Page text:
[From Fred Nickols (2011.01.03.1310 MST)]

Aha! I see. And what I see is that you and I have very different definitions of zero-sum. And what I described is non-zero-sum.

I did a little research and my definition matches what I find âout there.â? I donât know where you got

your definition but it doesnât fit with what I know to be zero-sum…

I guess weâll just to agree to disagree.

GR: I think most of these terms are so poorly defined that almost any argument seems to go. Here’s a mathematical argument.

The ““subobject classifier”” of Mathematical Category theory (Topological logic) tells us that there’s a joker in the pack and in fact the Universe is open, well is it? Astronomy has proved that it is.

The ““finitely complete”” topoi of Mathematical category theory (Topois) tells us the the universe is limited in other words parsimonious. Well is it? Yes we know there are limits to resources and money and to energy.

If we want to take in things that are not measured in the GDP like the billions of years and energy content it took to create oil, then the game looks like non zero sum but hugely in the negative. More like a negative sum game… And what about the pollution that’s detrimental to life on earth, BP comes to mind.

Not so sure that these concepts are well thought out or well defined at all. Zero sum comes from game theory where there is always a last man standing and life being a social affair just doesn’t always work this way. There are aspects of zero sumness and

also aspects of non zero sumness. A book I mentioned on this list many months ago called Non Zero Sumness is a great example of this. Reality exhibits all sorts of surprises.

After all we are making inferences about our world (and the one we create) and matter by not even understanding the 4% of the universe we can see and hear. The other 96% is probably the bulk of Reality.

So when we create a theory of mind, it needs to include the possibilities of

the other 96%.

Regards

Gavin

[From Rick Marken (2011.01.03.1030)]

Fred Nickols (2011.01.03.0710 MST)–

Rick Marken (2011.01.02.2110)–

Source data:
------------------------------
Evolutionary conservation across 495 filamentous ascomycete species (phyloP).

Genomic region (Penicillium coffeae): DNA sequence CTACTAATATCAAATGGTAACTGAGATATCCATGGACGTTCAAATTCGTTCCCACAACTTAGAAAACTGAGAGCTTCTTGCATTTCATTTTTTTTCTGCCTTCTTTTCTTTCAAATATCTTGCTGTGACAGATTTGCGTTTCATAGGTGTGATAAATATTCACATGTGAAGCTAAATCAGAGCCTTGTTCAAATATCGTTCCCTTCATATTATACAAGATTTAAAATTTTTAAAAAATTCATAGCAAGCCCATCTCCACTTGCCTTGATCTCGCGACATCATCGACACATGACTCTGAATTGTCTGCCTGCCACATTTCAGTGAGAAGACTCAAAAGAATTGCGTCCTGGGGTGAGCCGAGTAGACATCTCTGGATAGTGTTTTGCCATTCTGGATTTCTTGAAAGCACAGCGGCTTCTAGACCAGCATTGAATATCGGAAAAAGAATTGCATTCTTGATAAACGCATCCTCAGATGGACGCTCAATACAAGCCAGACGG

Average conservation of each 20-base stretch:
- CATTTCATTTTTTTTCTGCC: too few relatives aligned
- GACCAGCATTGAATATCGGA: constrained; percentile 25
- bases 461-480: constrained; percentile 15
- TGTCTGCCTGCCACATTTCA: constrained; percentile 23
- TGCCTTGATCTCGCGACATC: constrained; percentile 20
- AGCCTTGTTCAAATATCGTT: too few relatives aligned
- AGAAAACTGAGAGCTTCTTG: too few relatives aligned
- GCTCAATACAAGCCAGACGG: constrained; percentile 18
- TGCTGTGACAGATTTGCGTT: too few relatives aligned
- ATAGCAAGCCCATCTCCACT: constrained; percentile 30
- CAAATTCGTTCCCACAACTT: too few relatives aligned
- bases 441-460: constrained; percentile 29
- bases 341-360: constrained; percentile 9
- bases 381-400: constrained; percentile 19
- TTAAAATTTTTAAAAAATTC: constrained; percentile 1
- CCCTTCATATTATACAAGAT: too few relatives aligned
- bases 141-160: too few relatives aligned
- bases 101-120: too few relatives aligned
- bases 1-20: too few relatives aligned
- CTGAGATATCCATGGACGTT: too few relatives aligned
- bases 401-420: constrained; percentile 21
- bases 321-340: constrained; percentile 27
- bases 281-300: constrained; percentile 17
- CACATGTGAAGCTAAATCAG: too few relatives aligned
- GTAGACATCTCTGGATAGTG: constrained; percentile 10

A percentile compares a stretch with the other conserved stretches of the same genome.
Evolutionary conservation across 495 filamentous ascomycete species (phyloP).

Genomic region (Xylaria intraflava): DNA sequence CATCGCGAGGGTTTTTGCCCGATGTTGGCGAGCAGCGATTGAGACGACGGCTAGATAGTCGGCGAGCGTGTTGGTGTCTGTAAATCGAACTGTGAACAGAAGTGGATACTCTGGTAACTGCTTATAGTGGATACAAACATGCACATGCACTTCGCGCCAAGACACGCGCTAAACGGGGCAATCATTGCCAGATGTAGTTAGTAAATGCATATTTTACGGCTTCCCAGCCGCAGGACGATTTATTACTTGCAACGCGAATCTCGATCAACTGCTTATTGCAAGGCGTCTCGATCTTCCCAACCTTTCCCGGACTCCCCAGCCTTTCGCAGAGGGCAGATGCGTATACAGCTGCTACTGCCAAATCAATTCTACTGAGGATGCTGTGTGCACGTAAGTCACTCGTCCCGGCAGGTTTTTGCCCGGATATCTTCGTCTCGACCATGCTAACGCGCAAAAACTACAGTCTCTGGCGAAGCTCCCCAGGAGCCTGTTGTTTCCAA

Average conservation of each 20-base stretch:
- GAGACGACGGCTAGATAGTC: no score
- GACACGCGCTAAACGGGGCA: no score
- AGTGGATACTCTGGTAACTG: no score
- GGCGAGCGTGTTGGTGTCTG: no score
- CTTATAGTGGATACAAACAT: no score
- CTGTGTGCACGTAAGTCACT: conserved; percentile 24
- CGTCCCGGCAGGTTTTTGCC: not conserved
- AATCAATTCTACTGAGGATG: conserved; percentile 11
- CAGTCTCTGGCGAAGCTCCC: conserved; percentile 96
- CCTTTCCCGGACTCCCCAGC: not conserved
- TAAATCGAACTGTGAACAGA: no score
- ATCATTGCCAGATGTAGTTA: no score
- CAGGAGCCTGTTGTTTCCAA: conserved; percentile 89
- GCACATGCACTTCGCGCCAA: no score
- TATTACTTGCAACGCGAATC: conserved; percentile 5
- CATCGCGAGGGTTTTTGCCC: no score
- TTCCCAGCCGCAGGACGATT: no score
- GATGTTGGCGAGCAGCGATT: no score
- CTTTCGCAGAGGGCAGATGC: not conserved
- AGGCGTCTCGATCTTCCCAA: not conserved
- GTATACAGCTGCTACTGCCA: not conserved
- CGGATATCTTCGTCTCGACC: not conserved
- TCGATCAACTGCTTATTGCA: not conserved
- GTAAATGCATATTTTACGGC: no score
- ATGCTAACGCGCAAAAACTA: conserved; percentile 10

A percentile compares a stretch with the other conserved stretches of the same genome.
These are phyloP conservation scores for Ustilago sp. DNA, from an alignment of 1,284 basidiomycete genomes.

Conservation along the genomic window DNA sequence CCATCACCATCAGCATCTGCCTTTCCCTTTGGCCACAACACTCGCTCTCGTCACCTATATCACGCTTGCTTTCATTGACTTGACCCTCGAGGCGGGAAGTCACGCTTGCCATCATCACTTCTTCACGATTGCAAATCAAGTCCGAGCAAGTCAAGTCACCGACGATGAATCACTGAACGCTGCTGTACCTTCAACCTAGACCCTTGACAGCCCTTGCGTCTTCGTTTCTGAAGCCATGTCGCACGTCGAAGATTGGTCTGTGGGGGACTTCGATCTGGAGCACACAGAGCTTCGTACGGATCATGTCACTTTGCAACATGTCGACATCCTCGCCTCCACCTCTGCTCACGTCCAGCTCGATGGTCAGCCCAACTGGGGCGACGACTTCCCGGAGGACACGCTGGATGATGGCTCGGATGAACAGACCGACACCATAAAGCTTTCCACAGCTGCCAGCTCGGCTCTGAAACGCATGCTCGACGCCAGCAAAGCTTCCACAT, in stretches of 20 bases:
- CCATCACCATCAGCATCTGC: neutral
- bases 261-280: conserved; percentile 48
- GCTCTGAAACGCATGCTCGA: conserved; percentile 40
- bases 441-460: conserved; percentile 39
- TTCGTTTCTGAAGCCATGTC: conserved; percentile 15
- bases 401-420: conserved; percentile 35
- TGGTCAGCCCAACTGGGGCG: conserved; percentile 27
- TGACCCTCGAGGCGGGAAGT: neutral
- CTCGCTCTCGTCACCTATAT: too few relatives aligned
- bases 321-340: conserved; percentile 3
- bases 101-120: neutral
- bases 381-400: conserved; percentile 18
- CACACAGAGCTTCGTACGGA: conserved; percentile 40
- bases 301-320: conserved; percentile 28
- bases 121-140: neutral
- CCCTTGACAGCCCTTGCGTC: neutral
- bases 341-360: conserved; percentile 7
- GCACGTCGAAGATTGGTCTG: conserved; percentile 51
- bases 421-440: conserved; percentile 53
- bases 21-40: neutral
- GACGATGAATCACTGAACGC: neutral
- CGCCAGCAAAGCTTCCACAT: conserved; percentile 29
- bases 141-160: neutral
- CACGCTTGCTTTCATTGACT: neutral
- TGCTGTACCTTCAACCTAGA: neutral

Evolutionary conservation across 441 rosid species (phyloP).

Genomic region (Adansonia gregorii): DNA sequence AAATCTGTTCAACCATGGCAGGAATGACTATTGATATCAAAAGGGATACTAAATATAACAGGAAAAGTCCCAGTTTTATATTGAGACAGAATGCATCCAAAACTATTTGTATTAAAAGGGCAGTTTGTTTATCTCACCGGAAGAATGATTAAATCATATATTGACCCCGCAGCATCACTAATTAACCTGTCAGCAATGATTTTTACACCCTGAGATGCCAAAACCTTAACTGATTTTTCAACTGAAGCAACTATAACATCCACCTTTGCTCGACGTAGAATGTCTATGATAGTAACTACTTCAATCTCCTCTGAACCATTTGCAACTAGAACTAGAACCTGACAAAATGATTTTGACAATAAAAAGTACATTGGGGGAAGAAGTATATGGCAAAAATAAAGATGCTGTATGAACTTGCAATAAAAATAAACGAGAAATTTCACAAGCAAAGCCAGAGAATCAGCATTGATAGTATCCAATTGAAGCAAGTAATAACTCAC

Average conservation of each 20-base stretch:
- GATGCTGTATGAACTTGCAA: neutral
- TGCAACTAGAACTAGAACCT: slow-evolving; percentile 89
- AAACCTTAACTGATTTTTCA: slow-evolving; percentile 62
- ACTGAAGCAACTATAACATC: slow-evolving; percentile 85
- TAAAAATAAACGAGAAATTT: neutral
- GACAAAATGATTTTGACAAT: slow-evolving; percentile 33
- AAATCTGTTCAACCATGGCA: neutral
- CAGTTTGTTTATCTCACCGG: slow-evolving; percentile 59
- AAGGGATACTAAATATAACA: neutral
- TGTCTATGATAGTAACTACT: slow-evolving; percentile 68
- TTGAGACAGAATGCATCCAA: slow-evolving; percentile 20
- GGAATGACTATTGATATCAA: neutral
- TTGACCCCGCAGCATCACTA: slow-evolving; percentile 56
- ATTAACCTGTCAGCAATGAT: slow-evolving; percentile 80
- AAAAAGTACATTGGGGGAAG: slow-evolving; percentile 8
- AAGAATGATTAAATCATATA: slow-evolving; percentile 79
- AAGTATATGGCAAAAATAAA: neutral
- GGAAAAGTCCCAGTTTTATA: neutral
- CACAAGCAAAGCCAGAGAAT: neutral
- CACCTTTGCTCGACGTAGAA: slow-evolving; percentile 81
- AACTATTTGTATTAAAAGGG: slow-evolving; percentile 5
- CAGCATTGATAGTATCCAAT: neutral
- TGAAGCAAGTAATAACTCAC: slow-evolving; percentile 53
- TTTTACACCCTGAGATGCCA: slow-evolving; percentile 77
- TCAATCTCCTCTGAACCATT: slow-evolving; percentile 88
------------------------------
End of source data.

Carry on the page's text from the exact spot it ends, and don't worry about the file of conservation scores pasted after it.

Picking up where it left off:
It’s all mathematical,

and very simple math at that: GNP = A + B. If A increases, B must

decrease in order to preserve the sum (GNP). Zero sum. And that is

true even if GNP is a variable.

Let A = 90 and B = 10. GDP equals 100

If A

increases to 95 and B decreases to 5, GDP still equals 100. Ergo: zero

sum.

However, if A increases to 100 and B increases to 15, GDP now equals 115.

No zero sum.

No, it’s still zero sum with a new sum (115). If A’s share increases then B’s must decrease in order to maintain the sum.

The zero sum view of GDP seems applicable only in terms of viewing GDP as a

percentage so that A + B must equal 100. In that case, GDP is not a

variable; it is a constant of 100%.

No, it’s zero sum whether GDP is represented as an absolute number or a percentage.

What I’m getting at, of course, is the notion of building a bigger pie, not

simply cutting up an existing pie.

As I said in an earlier post, it’s zero sum (by definition; an increase in the proportion of the sum going to one “player” means a decrease in the proportion going to another) whether

the sum is constant or variable. By increasing the sum (and maintaining the relative portions of the sum going to each “player”) you will increase the absolute size of the portions of the sum going to each player. This is what you did in your example. When the sum was 100, 90 went to A and 10 went to B. When the sum went to 115, 100 went to A and 15 went to B. So both player A and B saw increases in the absolute size of their share of the sum. But this has nothing to do with the fact that, at any instant, the “game” is zero sum.

Of course, in an economy the sum (GNP) is variable; it goes up *and* down. As Bill Powers (2011.01.01.1025 MDT) noted, this fact is pointed to by conservatives as evidence that the economy is not zero sum. But this is just redefining the meaning of “zero sum”. The fact is that, at any point in time, an increase in the amount of GNP going to one “player” means a decrease in the amount going to the other.

If the proportion of GNP going to each player remains constant, then an increasing GNP (sum) will, indeed, increase the absolute amount of GNP going to each player. This is the “rising tide lifts all boats” idea. (This “rising tide” concept is true, by the way, only if both players get more than 0% of the sum (GNP); if one player gets 100% and the other gets 0% then a rising tide lifts only the boats of the player who has boats, the one with 100% of GNP. ). But this “rising tide lifts all boats” notion is completely unrelated to the fact that the economy at any instant is of finite size (GNP) and that the more one player has of GNP at any instant the less the other *must* have. That’s zero sum.

Independent of whether the economy is zero sum (which is it) Bill Powers (2010.01.03.0742 MDT) has pointed out how inequitable is the idea that a “rising tide lifts all boats”:

BP: Yes, this is what I was saying. However,

because the pie is divided 9:1, an increase of 10% overall would, roughly speaking, come out to a 1% improvement divided among 99% of the population, or about 0.01% each, and 9% divided among the remaining 1%, or 9% each. At the individual level, the ratio is 900 to 1. So every improvement simply widens the gap in absolute terms. Did I do that arithmetic right?

## ···

A rising tide does lift all boats (as long as you have a boat) but when the relative share of GNP going to different portions of the population are quite different, the size of the gain for each portion is quite different as well.

Best

## Rick

Richard S. Marken PhD

rsmarken@gmail.com

www.mindreadings.com